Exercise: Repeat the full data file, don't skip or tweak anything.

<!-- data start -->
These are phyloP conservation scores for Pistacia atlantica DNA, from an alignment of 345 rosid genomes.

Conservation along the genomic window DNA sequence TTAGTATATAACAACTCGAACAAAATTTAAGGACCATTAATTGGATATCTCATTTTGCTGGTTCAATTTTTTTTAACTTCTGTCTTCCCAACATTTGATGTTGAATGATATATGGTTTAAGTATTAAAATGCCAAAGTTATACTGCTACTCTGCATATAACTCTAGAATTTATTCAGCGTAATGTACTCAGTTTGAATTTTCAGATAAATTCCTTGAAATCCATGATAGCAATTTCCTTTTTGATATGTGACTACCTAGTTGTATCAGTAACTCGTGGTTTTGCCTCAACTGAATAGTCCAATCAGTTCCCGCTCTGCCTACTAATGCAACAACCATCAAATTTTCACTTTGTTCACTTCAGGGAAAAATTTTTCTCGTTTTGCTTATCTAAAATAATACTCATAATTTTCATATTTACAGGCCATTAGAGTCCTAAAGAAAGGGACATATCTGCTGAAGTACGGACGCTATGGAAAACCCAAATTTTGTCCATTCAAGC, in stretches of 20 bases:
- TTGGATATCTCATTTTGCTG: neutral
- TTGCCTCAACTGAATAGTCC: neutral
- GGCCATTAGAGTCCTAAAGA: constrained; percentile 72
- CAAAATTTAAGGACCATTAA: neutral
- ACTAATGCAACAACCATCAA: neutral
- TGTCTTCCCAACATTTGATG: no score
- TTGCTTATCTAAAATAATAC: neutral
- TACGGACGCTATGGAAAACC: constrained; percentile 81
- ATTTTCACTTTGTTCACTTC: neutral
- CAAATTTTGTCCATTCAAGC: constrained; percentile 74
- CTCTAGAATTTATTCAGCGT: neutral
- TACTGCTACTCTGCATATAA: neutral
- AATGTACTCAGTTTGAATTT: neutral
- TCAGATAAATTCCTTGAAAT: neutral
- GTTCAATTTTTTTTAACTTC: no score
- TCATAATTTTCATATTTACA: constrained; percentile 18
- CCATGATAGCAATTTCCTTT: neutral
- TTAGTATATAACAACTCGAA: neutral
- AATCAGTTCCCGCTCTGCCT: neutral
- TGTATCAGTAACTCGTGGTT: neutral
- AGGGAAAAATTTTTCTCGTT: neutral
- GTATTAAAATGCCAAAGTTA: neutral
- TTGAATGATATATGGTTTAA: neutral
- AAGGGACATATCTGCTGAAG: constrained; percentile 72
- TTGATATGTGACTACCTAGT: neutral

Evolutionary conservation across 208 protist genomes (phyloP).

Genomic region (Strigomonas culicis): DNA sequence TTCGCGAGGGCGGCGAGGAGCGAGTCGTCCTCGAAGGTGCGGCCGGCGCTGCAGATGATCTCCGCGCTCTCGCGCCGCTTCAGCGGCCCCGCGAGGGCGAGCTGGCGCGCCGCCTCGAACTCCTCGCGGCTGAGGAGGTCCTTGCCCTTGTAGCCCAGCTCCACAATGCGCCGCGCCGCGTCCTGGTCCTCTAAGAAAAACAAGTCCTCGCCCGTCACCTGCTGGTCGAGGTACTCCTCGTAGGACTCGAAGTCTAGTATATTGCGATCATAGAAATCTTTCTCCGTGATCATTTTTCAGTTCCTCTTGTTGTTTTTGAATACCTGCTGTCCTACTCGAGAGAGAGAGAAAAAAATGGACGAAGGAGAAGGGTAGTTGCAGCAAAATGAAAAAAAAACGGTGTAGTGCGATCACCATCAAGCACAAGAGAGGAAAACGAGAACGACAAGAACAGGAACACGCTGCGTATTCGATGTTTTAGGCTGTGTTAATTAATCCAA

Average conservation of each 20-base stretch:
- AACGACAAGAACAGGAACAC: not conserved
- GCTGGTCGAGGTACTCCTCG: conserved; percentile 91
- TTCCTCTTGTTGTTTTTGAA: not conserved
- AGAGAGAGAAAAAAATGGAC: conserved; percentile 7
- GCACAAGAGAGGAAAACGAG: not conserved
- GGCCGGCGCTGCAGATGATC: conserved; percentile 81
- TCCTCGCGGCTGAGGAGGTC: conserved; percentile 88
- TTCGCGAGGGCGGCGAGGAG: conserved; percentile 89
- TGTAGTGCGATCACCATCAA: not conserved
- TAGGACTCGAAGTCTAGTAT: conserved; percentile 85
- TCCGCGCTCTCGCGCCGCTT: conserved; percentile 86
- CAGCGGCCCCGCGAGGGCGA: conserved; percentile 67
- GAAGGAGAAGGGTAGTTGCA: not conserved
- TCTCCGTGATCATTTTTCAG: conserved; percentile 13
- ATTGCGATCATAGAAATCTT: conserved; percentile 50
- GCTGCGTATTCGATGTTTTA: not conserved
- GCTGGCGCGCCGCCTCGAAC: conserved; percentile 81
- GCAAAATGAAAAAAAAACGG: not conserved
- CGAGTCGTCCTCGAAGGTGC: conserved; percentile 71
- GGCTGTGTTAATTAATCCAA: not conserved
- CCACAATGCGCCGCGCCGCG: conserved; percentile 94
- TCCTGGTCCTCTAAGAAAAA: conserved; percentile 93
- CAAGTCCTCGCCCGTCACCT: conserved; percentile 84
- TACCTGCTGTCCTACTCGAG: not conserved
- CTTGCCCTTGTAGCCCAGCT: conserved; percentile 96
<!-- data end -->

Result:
These are phyloP conservation scores for Pistacia atlantica DNA, from an alignment of 345 rosid genomes.

Conservation along the genomic window DNA sequence TTAGTATATAACAACTCGAACAAAATTTAAGGACCATTAATTGGATATCTCATTTTGCTGGTTCAATTTTTTTTAACTTCTGTCTTCCCAACATTTGATGTTGAATGATATATGGTTTAAGTATTAAAATGCCAAAGTTATACTGCTACTCTGCATATAACTCTAGAATTTATTCAGCGTAATGTACTCAGTTTGAATTTTCAGATAAATTCCTTGAAATCCATGATAGCAATTTCCTTTTTGATATGTGACTACCTAGTTGTATCAGTAACTCGTGGTTTTGCCTCAACTGAATAGTCCAATCAGTTCCCGCTCTGCCTACTAATGCAACAACCATCAAATTTTCACTTTGTTCACTTCAGGGAAAAATTTTTCTCGTTTTGCTTATCTAAAATAATACTCATAATTTTCATATTTACAGGCCATTAGAGTCCTAAAGAAAGGGACATATCTGCTGAAGTACGGACGCTATGGAAAACCCAAATTTTGTCCATTCAAGC, in stretches of 20 bases:
- TTGGATATCTCATTTTGCTG: neutral
- TTGCCTCAACTGAATAGTCC: neutral
- GGCCATTAGAGTCCTAAAGA: constrained; percentile 72
- CAAAATTTAAGGACCATTAA: neutral
- ACTAATGCAACAACCATCAA: neutral
- TGTCTTCCCAACATTTGATG: no score
- TTGCTTATCTAAAATAATAC: neutral
- TACGGACGCTATGGAAAACC: constrained; percentile 81
- ATTTTCACTTTGTTCACTTC: neutral
- CAAATTTTGTCCATTCAAGC: constrained; percentile 74
- CTCTAGAATTTATTCAGCGT: neutral
- TACTGCTACTCTGCATATAA: neutral
- AATGTACTCAGTTTGAATTT: neutral
- TCAGATAAATTCCTTGAAAT: neutral
- GTTCAATTTTTTTTAACTTC: no score
- TCATAATTTTCATATTTACA: constrained; percentile 18
- CCATGATAGCAATTTCCTTT: neutral
- TTAGTATATAACAACTCGAA: neutral
- AATCAGTTCCCGCTCTGCCT: neutral
- TGTATCAGTAACTCGTGGTT: neutral
- AGGGAAAAATTTTTCTCGTT: neutral
- GTATTAAAATGCCAAAGTTA: neutral
- TTGAATGATATATGGTTTAA: neutral
- AAGGGACATATCTGCTGAAG: constrained; percentile 72
- TTGATATGTGACTACCTAGT: neutral

Evolutionary conservation across 208 protist genomes (phyloP).

Genomic region (Strigomonas culicis): DNA sequence TTCGCGAGGGCGGCGAGGAGCGAGTCGTCCTCGAAGGTGCGGCCGGCGCTGCAGATGATCTCCGCGCTCTCGCGCCGCTTCAGCGGCCCCGCGAGGGCGAGCTGGCGCGCCGCCTCGAACTCCTCGCGGCTGAGGAGGTCCTTGCCCTTGTAGCCCAGCTCCACAATGCGCCGCGCCGCGTCCTGGTCCTCTAAGAAAAACAAGTCCTCGCCCGTCACCTGCTGGTCGAGGTACTCCTCGTAGGACTCGAAGTCTAGTATATTGCGATCATAGAAATCTTTCTCCGTGATCATTTTTCAGTTCCTCTTGTTGTTTTTGAATACCTGCTGTCCTACTCGAGAGAGAGAGAAAAAAATGGACGAAGGAGAAGGGTAGTTGCAGCAAAATGAAAAAAAAACGGTGTAGTGCGATCACCATCAAGCACAAGAGAGGAAAACGAGAACGACAAGAACAGGAACACGCTGCGTATTCGATGTTTTAGGCTGTGTTAATTAATCCAA

Average conservation of each 20-base stretch:
- AACGACAAGAACAGGAACAC: not conserved
- GCTGGTCGAGGTACTCCTCG: conserved; percentile 91
- TTCCTCTTGTTGTTTTTGAA: not conserved
- AGAGAGAGAAAAAAATGGAC: conserved; percentile 7
- GCACAAGAGAGGAAAACGAG: not conserved
- GGCCGGCGCTGCAGATGATC: conserved; percentile 81
- TCCTCGCGGCTGAGGAGGTC: conserved; percentile 88
- TTCGCGAGGGCGGCGAGGAG: conserved; percentile 89
- TGTAGTGCGATCACCATCAA: not conserved
- TAGGACTCGAAGTCTAGTAT: conserved; percentile 85
- TCCGCGCTCTCGCGCCGCTT: conserved; percentile 86
- CAGCGGCCCCGCGAGGGCGA: conserved; percentile 67
- GAAGGAGAAGGGTAGTTGCA: not conserved
- TCTCCGTGATCATTTTTCAG: conserved; percentile 13
- ATTGCGATCATAGAAATCTT: conserved; percentile 50
- GCTGCGTATTCGATGTTTTA: not conserved
- GCTGGCGCGCCGCCTCGAAC: conserved; percentile 81
- GCAAAATGAAAAAAAAACGG: not conserved
- CGAGTCGTCCTCGAAGGTGC: conserved; percentile 71
- GGCTGTGTTAATTAATCCAA: not conserved
- CCACAATGCGCCGCGCCGCG: conserved; percentile 94
- TCCTGGTCCTCTAAGAAAAA: conserved; percentile 93
- CAAGTCCTCGCCCGTCACCT: conserved; percentile 84
- TACCTGCTGTCCTACTCGAG: not conserved
- CTTGCCCTTGTAGCCCAGCT: conserved; percentile 96